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Issue No. 264 20 May 2005  

Conviction Politics
In modern politics even ideology has become a matter of convenience; look no further than the principle that Ďthird partiesí need to be removed from the workplace.


Interview: Fortress NSW
NSW IR Minister John Della Bosca on how to win the battle for workers rights - and save the state system.

Unions: Fashions Afield
With new anti-sweatshop creations being paraded at this year's Australian Fashion Week, is equity the new black and are sweatshops the new fur? asks Tara de Boehmler.

Industrial: Pay Dirt
John Burgess argues that the flow-on effect from changing the minimum wage could be more than we bargained for.

Politics: Infrastructure Blues
With much attention given belatedly to the shortage of infrastructure, little attention has been given to the structure of infrastructure, writes Evan Jones

History: Big Day Out
Neale Towart looks back on the events that created the May Day heritage.

International: Making History
Hundreds of aid organisations, charities, trade unions and religious groups have formed a global alliance called ď Make Poverty HistoryĒ.

Economics: The Fear Factor
The solution to skill shortages is intelligent planning, argues John Spoehr

Review: The Robots Revolt
New kids flick Robot uses our electronic friends to teach audiences that inbuilt obsolescence is just a state of mind, writes Tara de Boehmler

Poetry: The Corporation's Power
The idea of a corporations power that could cure any ill has inspired our resident bard, David Peetz, to verse.


 BHP Gets Decision to Die For

 Howard Turns to Water

 PM Noses into Pinocchio Territory

 Protest is Childís Play

 A Baloney Deal Under Fire

 Decapitation Witness Dudded

 Newsroom Bullies Make Headlines

 Nelson Takes Axe To Brains

 Council Unhealthy for Families

 Top End Leader Backs Unions

 A Storm In Every Port

 Greens Go Rights

 Activistís Whatís On!


The Soapbox
May Spray
Unions NSW secretary John Robertson delivered the annual May Day Toast - and warned it is no time to be comfortable and relaxed.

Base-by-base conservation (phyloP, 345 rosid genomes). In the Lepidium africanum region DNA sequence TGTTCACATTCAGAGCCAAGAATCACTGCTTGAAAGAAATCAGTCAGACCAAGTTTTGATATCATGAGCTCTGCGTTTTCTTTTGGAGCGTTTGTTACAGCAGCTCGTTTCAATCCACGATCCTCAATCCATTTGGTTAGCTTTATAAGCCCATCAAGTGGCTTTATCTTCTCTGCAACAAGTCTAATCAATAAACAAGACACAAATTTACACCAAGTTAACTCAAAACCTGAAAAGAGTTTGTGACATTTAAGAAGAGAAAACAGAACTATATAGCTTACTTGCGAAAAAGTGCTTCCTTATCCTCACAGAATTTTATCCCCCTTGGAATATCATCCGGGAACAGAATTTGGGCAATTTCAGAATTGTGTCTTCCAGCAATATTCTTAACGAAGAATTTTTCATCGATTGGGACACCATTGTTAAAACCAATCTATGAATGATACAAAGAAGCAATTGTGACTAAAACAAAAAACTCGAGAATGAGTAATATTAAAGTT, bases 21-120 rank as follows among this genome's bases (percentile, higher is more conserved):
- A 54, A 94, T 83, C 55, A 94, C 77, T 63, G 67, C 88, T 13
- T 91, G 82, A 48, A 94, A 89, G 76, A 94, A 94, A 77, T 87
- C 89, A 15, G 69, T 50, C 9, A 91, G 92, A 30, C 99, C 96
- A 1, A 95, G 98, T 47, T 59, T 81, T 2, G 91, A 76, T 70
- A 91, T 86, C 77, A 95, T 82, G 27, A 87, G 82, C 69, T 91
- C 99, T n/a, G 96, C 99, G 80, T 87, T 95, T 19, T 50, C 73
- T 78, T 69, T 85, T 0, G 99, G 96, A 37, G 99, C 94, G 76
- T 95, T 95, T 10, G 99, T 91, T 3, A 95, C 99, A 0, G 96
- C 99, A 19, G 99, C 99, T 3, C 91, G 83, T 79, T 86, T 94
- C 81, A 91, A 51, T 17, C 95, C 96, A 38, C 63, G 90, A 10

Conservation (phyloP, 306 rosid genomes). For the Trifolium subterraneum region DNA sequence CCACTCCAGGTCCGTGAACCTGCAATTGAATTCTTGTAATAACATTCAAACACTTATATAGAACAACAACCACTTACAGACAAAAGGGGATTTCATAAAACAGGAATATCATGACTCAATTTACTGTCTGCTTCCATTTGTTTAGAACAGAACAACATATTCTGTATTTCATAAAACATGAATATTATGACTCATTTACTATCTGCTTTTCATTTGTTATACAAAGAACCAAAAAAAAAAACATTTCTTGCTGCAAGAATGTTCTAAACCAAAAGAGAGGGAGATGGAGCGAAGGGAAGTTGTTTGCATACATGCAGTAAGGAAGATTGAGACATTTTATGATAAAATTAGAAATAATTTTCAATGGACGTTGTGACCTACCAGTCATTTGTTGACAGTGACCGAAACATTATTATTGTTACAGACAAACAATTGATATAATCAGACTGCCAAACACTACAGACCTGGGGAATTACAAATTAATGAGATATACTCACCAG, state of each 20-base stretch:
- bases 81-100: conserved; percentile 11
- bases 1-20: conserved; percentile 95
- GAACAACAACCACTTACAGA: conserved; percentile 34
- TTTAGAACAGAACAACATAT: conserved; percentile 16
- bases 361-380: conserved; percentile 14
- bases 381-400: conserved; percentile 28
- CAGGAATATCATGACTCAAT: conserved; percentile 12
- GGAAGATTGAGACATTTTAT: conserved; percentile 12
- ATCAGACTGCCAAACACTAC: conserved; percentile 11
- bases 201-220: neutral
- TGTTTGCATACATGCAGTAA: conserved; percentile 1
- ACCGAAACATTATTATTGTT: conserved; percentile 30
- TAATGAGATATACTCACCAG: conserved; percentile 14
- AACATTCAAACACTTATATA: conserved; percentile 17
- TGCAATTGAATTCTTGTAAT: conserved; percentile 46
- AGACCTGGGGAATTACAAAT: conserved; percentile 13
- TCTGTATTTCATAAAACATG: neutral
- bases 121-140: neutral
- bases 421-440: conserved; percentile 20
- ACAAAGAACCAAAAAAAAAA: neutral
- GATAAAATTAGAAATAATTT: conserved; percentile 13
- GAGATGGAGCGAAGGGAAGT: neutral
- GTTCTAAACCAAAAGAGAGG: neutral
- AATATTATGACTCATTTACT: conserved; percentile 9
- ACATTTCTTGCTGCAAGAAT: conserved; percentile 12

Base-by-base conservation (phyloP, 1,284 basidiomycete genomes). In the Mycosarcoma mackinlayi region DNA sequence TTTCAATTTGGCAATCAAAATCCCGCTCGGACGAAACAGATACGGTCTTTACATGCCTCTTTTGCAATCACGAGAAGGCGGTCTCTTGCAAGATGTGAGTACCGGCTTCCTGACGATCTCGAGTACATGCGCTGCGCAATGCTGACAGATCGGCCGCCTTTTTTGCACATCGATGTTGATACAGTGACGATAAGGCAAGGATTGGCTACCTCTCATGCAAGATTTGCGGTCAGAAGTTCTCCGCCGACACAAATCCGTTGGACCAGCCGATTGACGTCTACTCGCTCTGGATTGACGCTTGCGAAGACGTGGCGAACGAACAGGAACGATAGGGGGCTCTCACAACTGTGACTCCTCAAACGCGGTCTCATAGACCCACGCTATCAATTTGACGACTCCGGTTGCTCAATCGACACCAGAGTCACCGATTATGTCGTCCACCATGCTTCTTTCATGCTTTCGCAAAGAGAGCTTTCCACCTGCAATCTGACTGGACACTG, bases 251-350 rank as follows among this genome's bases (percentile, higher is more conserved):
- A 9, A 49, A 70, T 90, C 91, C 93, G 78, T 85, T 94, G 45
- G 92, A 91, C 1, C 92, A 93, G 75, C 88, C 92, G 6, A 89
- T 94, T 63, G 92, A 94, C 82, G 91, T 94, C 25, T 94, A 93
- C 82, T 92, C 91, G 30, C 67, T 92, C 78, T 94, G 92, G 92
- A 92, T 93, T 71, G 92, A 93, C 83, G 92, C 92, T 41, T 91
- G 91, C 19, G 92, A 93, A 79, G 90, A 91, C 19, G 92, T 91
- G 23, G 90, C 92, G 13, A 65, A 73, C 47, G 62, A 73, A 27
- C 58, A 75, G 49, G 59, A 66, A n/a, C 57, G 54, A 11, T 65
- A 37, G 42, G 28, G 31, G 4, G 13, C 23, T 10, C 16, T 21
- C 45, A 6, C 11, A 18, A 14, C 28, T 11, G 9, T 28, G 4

The Locker Room
A Rucking Good Time
Phil Doyle reveals many things, some of them useful

The Westie Wing
Our favourite MP, Ian West, is back to regale us with inside goss and intrigue from the Bearpit.

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A Baloney Deal Under Fire

Abalone "slave ship" operators are blocking efforts to check the welfare of Ukranian and Chinese workers afloat off Port Lincoln.

Husband and wife team, Leslie and Peter Wahlqvist, had 30 Aussie seafarers axed from the Destiny Queen, late last year, and replaced them with Ukranians and Chinese who arenít allowed to set foot on Australian soil.

The MUA and ITF have been trying to check their wages and conditions, since they set sail from China six months ago, but say every effort has been blocked by owners of the abalone processing operation.

"We don't know what's happening because we can't get to them," ITF spokesman, Dean Summers, said. "She refuses to let us on board.

"They dumped Australian workers when they had the vessel reflagged under a flag of convenience.

"To the best of our knowledge, the Ukranians and Chinese are held out there, within sight and smell of land, for up to 12 months. They don't have visas to come ashore and can't call family or friends.

"We wrote to the company and offered to go on board, at our own expense, to check on the conditions of the people we represent but she refuses, point blank.

"Our understanding is they have set themselves up to dodge tax, wages and human rights. Effectively, it's a slave ship."

The Destiny Queen is moored less than 20km off South Australia, in the Spencer Gulf, just far enough away to ensure Ukranian and Chinese employees do not require Australian work visas.

It doesn't need a foreign flag permit because it doesn't travel from port to port.

Chinese and east European crews are among the world's lowest paid, earning as little as $525 ($US400) a month. ITF agreements provide for monthly minimums of $US1500.

Workers Online understands the abalone is processed and sold by Destiny Abalone, a Hong Kong-based company with an Adelaide address. Leslie Wahlqvist is chief executive and a director.

But the vessel and crew, apparently, are controlled by Hong Kong-registered, Destiny Shipping, of which her husband, Peter Wahlqvist, is a director.

We attempted to ask Leslie Wahlqvist about her company's wages, conditions, registration, immigration, tax, and health and safety arrangements but she refused to answer.

"At this point in time, the company policy is that we are not making any comments," she said.

There has been no federal government move to question her modus operandi but sustained union pressure has brought attention from its South Australian counterpart.

Transport Minister Patrick Conlon confirmed the Destiny Queen appeared to have "found loopholes" and suggested cabinet would move to close them.

He said state government officials would board the vessel to check compliance with existing laws.


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